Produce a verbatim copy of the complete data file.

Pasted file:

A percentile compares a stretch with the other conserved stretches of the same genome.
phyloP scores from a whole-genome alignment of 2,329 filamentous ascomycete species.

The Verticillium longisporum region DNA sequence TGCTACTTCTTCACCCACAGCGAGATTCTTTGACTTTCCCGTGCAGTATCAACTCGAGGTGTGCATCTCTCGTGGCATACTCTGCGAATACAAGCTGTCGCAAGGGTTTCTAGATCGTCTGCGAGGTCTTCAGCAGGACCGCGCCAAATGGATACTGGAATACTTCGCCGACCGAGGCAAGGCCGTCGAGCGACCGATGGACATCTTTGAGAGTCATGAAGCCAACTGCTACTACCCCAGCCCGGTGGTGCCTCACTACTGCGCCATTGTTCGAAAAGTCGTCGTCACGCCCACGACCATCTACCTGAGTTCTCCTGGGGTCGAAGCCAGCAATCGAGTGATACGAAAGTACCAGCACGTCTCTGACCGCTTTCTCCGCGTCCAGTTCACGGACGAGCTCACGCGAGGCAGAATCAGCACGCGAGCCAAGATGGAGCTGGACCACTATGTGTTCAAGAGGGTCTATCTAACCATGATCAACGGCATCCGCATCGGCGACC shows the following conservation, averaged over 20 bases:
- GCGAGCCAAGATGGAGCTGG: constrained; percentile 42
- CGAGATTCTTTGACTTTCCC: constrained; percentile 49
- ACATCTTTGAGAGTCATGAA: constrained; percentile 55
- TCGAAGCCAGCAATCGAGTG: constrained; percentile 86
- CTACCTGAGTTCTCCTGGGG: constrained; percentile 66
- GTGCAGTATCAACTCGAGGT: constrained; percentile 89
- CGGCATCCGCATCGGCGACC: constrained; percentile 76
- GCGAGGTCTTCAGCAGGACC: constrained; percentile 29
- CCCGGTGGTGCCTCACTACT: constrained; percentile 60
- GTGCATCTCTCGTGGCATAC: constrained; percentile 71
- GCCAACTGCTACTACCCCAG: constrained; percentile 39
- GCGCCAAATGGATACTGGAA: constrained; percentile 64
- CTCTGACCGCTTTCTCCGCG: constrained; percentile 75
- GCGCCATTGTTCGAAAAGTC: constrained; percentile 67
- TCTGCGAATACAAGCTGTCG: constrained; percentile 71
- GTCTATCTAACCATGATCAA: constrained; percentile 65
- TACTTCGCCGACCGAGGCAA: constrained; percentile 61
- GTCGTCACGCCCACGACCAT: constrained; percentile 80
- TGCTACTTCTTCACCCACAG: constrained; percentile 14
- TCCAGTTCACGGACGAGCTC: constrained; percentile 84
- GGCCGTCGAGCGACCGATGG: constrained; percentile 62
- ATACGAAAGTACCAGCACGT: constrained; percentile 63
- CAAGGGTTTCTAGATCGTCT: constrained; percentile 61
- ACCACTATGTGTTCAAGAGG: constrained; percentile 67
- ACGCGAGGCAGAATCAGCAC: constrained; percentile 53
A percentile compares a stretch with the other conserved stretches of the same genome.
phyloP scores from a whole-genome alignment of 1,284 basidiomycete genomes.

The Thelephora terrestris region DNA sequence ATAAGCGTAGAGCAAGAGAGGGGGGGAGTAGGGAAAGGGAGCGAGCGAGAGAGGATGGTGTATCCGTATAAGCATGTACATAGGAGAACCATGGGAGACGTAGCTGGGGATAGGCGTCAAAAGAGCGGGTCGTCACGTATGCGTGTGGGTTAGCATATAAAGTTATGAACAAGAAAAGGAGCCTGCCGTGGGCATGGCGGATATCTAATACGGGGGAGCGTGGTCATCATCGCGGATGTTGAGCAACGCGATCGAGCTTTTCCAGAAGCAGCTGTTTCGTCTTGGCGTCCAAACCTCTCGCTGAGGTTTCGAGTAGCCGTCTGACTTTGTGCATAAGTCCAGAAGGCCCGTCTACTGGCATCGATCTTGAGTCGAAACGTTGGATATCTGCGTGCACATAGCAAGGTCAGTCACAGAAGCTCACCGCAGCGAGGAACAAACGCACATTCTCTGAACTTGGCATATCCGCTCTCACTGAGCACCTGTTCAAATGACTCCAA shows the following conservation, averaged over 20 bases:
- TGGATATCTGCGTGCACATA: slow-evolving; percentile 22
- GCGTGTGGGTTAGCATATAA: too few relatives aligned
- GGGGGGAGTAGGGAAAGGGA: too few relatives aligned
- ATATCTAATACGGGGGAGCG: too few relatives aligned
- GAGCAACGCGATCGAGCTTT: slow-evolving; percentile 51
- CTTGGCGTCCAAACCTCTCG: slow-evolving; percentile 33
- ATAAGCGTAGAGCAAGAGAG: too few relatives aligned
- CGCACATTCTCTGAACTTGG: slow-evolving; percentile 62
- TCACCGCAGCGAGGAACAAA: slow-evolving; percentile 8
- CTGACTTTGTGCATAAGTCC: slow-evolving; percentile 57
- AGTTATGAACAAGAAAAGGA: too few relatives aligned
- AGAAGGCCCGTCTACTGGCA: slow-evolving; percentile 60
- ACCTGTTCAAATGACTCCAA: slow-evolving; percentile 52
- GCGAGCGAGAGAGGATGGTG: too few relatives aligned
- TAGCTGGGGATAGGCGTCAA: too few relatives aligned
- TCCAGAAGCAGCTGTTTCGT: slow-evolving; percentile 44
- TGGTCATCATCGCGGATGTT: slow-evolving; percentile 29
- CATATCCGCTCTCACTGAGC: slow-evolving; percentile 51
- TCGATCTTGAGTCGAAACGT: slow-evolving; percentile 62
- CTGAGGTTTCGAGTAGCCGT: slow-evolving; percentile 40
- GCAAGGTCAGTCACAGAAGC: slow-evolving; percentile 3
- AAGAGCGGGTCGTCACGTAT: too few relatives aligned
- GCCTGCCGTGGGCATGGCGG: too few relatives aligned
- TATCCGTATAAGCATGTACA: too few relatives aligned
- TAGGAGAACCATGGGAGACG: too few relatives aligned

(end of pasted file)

A percentile compares a stretch with the other conserved stretches of the same genome.
phyloP scores from a whole-genome alignment of 2,329 filamentous ascomycete species.

The Verticillium longisporum region DNA sequence TGCTACTTCTTCACCCACAGCGAGATTCTTTGACTTTCCCGTGCAGTATCAACTCGAGGTGTGCATCTCTCGTGGCATACTCTGCGAATACAAGCTGTCGCAAGGGTTTCTAGATCGTCTGCGAGGTCTTCAGCAGGACCGCGCCAAATGGATACTGGAATACTTCGCCGACCGAGGCAAGGCCGTCGAGCGACCGATGGACATCTTTGAGAGTCATGAAGCCAACTGCTACTACCCCAGCCCGGTGGTGCCTCACTACTGCGCCATTGTTCGAAAAGTCGTCGTCACGCCCACGACCATCTACCTGAGTTCTCCTGGGGTCGAAGCCAGCAATCGAGTGATACGAAAGTACCAGCACGTCTCTGACCGCTTTCTCCGCGTCCAGTTCACGGACGAGCTCACGCGAGGCAGAATCAGCACGCGAGCCAAGATGGAGCTGGACCACTATGTGTTCAAGAGGGTCTATCTAACCATGATCAACGGCATCCGCATCGGCGACC shows the following conservation, averaged over 20 bases:
- GCGAGCCAAGATGGAGCTGG: constrained; percentile 42
- CGAGATTCTTTGACTTTCCC: constrained; percentile 49
- ACATCTTTGAGAGTCATGAA: constrained; percentile 55
- TCGAAGCCAGCAATCGAGTG: constrained; percentile 86
- CTACCTGAGTTCTCCTGGGG: constrained; percentile 66
- GTGCAGTATCAACTCGAGGT: constrained; percentile 89
- CGGCATCCGCATCGGCGACC: constrained; percentile 76
- GCGAGGTCTTCAGCAGGACC: constrained; percentile 29
- CCCGGTGGTGCCTCACTACT: constrained; percentile 60
- GTGCATCTCTCGTGGCATAC: constrained; percentile 71
- GCCAACTGCTACTACCCCAG: constrained; percentile 39
- GCGCCAAATGGATACTGGAA: constrained; percentile 64
- CTCTGACCGCTTTCTCCGCG: constrained; percentile 75
- GCGCCATTGTTCGAAAAGTC: constrained; percentile 67
- TCTGCGAATACAAGCTGTCG: constrained; percentile 71
- GTCTATCTAACCATGATCAA: constrained; percentile 65
- TACTTCGCCGACCGAGGCAA: constrained; percentile 61
- GTCGTCACGCCCACGACCAT: constrained; percentile 80
- TGCTACTTCTTCACCCACAG: constrained; percentile 14
- TCCAGTTCACGGACGAGCTC: constrained; percentile 84
- GGCCGTCGAGCGACCGATGG: constrained; percentile 62
- ATACGAAAGTACCAGCACGT: constrained; percentile 63
- CAAGGGTTTCTAGATCGTCT: constrained; percentile 61
- ACCACTATGTGTTCAAGAGG: constrained; percentile 67
- ACGCGAGGCAGAATCAGCAC: constrained; percentile 53
A percentile compares a stretch with the other conserved stretches of the same genome.
phyloP scores from a whole-genome alignment of 1,284 basidiomycete genomes.

The Thelephora terrestris region DNA sequence ATAAGCGTAGAGCAAGAGAGGGGGGGAGTAGGGAAAGGGAGCGAGCGAGAGAGGATGGTGTATCCGTATAAGCATGTACATAGGAGAACCATGGGAGACGTAGCTGGGGATAGGCGTCAAAAGAGCGGGTCGTCACGTATGCGTGTGGGTTAGCATATAAAGTTATGAACAAGAAAAGGAGCCTGCCGTGGGCATGGCGGATATCTAATACGGGGGAGCGTGGTCATCATCGCGGATGTTGAGCAACGCGATCGAGCTTTTCCAGAAGCAGCTGTTTCGTCTTGGCGTCCAAACCTCTCGCTGAGGTTTCGAGTAGCCGTCTGACTTTGTGCATAAGTCCAGAAGGCCCGTCTACTGGCATCGATCTTGAGTCGAAACGTTGGATATCTGCGTGCACATAGCAAGGTCAGTCACAGAAGCTCACCGCAGCGAGGAACAAACGCACATTCTCTGAACTTGGCATATCCGCTCTCACTGAGCACCTGTTCAAATGACTCCAA shows the following conservation, averaged over 20 bases:
- TGGATATCTGCGTGCACATA: slow-evolving; percentile 22
- GCGTGTGGGTTAGCATATAA: too few relatives aligned
- GGGGGGAGTAGGGAAAGGGA: too few relatives aligned
- ATATCTAATACGGGGGAGCG: too few relatives aligned
- GAGCAACGCGATCGAGCTTT: slow-evolving; percentile 51
- CTTGGCGTCCAAACCTCTCG: slow-evolving; percentile 33
- ATAAGCGTAGAGCAAGAGAG: too few relatives aligned
- CGCACATTCTCTGAACTTGG: slow-evolving; percentile 62
- TCACCGCAGCGAGGAACAAA: slow-evolving; percentile 8
- CTGACTTTGTGCATAAGTCC: slow-evolving; percentile 57
- AGTTATGAACAAGAAAAGGA: too few relatives aligned
- AGAAGGCCCGTCTACTGGCA: slow-evolving; percentile 60
- ACCTGTTCAAATGACTCCAA: slow-evolving; percentile 52
- GCGAGCGAGAGAGGATGGTG: too few relatives aligned
- TAGCTGGGGATAGGCGTCAA: too few relatives aligned
- TCCAGAAGCAGCTGTTTCGT: slow-evolving; percentile 44
- TGGTCATCATCGCGGATGTT: slow-evolving; percentile 29
- CATATCCGCTCTCACTGAGC: slow-evolving; percentile 51
- TCGATCTTGAGTCGAAACGT: slow-evolving; percentile 62
- CTGAGGTTTCGAGTAGCCGT: slow-evolving; percentile 40
- GCAAGGTCAGTCACAGAAGC: slow-evolving; percentile 3
- AAGAGCGGGTCGTCACGTAT: too few relatives aligned
- GCCTGCCGTGGGCATGGCGG: too few relatives aligned
- TATCCGTATAAGCATGTACA: too few relatives aligned
- TAGGAGAACCATGGGAGACG: too few relatives aligned